Air strikes in Libya a dangerous act of aggression: CPI-M

New Delhi: The CPI(M) on Sunday termed as a "dangerous act of aggression" the aerial strikes in Libya by US-led coalition forces and said it was a "calculated intervention" in an internal conflict.

The party asked all democratic and progressive forces in India to strongly protest yet another military aggression by America and its allies on an Arab-African country.

In a statement by CPI(M) Polit Bureau, the party said "The military strikes by the forces comprising France, Britain and the United States is a dangerous act of aggression.

"They are now repeating what they did in Iraq, which led to deaths of millions of people and large scale destruction. Already forty eight people are reported dead in the attacks on the first day," it said.

Despite the rhetoric about protecting the Libyan people, it said this act of aggression is a "gross violation" of Libya's sovereignty and a "calculated intervention" in an internal conflict to bring about a change of regime.

"The hypocrisy of the Western powers can be seen in their connivance with the Saudi military intervention to crush the popular and peaceful revolt in Bahrain. The West has no compunction in resorting to force to secure its interests in oil-rich Libya and the Middle East," it said.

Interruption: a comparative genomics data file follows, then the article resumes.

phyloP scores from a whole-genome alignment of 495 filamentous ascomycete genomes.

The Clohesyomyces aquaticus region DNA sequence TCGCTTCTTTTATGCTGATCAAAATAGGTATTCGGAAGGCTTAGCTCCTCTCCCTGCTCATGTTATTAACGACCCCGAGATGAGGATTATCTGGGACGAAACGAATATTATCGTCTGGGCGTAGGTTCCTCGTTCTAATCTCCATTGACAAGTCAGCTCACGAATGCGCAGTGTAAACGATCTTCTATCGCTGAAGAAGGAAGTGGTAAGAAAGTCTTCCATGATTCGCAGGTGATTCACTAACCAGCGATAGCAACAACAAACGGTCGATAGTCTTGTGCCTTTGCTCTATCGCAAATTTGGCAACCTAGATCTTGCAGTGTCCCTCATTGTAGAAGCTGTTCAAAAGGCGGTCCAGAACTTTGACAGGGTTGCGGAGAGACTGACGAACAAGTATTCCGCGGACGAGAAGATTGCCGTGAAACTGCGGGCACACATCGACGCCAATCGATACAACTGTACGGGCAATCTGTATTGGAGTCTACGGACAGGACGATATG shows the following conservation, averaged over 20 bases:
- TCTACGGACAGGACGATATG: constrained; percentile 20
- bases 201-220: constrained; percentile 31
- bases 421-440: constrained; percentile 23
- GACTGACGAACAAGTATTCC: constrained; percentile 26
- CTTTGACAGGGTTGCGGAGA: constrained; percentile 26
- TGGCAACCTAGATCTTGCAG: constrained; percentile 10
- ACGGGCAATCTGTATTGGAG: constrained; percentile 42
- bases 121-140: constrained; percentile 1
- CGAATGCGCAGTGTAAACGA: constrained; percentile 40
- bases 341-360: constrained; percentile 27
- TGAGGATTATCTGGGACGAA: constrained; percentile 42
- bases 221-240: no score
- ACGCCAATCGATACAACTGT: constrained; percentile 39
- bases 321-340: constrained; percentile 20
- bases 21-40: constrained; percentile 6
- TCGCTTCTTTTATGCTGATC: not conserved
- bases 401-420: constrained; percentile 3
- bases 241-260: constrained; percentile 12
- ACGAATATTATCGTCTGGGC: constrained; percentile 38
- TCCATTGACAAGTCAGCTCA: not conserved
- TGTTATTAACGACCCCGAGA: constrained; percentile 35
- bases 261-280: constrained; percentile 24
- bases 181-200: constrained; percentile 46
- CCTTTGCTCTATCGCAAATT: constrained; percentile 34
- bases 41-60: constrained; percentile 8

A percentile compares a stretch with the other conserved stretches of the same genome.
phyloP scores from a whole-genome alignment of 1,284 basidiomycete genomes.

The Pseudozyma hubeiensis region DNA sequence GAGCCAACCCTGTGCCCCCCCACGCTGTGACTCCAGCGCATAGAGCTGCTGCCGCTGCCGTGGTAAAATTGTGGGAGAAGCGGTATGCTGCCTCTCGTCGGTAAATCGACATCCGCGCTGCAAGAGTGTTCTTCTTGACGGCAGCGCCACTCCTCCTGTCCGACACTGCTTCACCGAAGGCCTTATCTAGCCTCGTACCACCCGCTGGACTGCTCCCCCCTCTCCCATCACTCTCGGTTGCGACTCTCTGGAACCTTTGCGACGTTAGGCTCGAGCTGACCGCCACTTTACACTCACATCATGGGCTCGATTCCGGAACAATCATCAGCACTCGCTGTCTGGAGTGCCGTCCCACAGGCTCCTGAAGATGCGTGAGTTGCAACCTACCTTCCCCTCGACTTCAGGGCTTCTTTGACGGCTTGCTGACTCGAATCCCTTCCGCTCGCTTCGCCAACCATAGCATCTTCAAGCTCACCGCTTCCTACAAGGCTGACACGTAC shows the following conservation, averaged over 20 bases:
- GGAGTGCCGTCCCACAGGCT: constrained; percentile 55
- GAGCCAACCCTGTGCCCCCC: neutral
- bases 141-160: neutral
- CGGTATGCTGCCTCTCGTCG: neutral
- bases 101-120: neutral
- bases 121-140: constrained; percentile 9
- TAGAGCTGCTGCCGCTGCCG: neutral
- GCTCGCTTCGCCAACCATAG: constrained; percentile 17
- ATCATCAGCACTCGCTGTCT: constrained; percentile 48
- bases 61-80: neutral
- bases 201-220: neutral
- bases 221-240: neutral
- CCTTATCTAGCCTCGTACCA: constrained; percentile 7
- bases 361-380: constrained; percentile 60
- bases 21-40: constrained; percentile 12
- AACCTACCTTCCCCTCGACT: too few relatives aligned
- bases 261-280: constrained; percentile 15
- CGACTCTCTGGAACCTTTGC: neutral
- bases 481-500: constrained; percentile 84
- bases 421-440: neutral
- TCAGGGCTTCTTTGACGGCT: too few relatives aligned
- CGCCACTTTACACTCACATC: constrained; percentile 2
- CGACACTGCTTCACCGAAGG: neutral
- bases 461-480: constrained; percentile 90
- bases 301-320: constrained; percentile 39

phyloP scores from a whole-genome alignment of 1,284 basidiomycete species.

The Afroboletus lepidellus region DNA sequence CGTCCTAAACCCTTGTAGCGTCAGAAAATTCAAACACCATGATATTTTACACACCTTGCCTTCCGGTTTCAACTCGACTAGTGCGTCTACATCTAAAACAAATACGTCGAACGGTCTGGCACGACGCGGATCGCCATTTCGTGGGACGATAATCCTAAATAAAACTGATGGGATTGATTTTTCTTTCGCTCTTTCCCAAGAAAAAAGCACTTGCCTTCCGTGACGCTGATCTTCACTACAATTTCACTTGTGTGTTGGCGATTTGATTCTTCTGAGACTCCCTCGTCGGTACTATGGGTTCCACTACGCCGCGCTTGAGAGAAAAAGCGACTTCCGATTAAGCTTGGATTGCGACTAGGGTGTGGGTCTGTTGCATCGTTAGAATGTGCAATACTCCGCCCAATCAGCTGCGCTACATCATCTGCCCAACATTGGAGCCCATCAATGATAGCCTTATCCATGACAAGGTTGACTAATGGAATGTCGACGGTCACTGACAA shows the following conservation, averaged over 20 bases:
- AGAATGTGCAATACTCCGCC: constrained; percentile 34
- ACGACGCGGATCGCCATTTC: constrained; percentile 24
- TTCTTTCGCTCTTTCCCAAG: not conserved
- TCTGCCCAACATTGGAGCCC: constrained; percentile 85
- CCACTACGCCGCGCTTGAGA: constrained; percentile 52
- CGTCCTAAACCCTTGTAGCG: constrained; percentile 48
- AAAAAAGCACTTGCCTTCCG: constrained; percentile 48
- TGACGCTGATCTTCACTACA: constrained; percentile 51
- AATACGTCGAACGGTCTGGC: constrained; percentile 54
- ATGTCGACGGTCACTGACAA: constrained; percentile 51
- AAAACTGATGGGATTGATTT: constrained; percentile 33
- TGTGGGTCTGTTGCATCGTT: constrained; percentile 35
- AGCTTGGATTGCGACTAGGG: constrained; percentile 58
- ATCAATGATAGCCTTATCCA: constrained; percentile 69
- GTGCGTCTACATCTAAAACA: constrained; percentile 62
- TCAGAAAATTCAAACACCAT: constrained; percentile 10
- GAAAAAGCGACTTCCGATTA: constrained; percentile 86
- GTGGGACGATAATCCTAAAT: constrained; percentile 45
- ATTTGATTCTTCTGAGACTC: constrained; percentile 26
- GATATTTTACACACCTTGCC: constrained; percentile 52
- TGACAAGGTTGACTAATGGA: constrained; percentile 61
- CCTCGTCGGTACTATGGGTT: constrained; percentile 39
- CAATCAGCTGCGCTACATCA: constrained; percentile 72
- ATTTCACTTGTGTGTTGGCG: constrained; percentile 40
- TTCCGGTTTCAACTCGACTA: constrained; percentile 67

The party said the UN Security Council resolution on Libya has been utilised by these military forces for this attack.

"The five members of the Security Council, which includes India, who abstained on the resolution should immediately demand a review of the resolution. Till then there has to be a halt to the military action," it said.

The US-led military coalition today hit Libyan defence targets with cruise missiles and launched air attacks as Muammar Gaddafi vowed to open his arms depots to the people to retaliate against the Western "aggression".

French jets fired the first shots in Operation Odyssey Dawn, the biggest international military intervention in the Arab world since the 2003 invasion of Iraq, destroying tanks and armoured vehicles in eastern Libya, Al-Jazeera reported.

They were joined by the US and the UK who fired over 110 Tomahawk missiles from American and British ships and submarines, hitting about 20 Libyan air and missile defence targets in the capital Tripoli and along the Mediterranean coast, US Navy Vice Adm William Gortney said at a Pentagon briefing.